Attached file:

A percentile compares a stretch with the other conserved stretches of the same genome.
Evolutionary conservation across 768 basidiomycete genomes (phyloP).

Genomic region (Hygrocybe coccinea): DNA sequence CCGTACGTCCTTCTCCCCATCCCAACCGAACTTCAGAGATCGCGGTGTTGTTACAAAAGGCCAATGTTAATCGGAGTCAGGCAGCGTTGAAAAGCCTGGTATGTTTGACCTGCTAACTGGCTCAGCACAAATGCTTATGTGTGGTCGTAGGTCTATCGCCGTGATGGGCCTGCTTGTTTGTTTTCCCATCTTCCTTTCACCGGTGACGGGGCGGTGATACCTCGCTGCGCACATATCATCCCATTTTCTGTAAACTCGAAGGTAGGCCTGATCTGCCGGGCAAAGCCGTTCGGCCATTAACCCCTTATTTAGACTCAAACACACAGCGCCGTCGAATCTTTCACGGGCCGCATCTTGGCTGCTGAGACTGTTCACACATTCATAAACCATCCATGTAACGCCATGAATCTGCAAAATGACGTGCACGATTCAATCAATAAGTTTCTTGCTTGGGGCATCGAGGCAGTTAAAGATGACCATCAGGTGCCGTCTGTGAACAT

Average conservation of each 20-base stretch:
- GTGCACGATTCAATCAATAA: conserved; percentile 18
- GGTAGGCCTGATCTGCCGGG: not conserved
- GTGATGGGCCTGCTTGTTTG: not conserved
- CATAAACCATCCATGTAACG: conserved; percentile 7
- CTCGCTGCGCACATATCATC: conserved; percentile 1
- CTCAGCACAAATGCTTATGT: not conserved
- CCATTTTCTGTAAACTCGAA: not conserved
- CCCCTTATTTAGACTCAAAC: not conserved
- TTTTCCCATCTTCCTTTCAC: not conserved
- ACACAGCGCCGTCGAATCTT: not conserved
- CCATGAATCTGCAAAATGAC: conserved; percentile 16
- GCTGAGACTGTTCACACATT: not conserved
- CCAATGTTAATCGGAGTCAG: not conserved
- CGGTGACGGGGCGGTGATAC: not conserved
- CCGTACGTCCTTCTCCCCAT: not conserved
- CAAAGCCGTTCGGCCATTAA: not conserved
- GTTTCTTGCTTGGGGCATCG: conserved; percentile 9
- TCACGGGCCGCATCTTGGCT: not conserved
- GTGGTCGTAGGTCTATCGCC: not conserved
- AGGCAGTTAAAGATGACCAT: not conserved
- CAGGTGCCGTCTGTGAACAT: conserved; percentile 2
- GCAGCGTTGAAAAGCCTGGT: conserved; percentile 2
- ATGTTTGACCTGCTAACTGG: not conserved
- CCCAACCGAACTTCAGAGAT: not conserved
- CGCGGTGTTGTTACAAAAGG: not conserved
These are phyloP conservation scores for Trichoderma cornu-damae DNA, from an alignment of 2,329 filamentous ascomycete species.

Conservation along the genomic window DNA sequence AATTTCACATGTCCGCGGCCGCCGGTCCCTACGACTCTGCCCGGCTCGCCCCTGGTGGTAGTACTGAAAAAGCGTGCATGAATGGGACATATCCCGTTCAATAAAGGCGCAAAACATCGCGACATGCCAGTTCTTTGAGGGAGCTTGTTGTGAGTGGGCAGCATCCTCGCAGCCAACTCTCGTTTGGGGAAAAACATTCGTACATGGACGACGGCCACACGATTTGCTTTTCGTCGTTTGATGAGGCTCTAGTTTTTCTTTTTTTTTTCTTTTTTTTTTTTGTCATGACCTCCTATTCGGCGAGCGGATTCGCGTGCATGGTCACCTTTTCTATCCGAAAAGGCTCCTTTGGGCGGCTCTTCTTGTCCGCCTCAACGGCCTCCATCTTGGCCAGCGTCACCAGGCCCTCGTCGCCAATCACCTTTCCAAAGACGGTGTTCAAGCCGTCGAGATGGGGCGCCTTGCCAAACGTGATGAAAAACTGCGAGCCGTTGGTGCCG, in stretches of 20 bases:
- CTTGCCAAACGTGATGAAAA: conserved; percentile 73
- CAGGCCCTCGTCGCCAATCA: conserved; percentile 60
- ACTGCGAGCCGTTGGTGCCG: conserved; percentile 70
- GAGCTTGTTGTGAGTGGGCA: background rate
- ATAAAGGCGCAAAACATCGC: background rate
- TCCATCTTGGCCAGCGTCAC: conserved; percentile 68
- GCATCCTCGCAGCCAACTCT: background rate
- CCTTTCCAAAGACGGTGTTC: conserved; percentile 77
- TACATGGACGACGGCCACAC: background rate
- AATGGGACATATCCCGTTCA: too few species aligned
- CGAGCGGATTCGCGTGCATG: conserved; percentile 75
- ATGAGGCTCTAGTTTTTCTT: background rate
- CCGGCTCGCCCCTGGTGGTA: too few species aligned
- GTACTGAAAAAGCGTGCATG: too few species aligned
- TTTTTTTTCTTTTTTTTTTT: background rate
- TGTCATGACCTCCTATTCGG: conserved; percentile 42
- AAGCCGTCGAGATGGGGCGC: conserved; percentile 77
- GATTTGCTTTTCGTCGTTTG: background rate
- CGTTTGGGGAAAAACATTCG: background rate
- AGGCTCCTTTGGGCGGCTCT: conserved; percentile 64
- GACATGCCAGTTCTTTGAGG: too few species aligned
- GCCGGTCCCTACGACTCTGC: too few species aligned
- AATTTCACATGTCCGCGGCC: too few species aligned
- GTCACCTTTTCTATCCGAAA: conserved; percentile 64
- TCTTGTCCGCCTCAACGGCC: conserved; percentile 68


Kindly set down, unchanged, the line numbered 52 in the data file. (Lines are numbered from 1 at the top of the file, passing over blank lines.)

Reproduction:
- GACATGCCAGTTCTTTGAGG: too few species aligned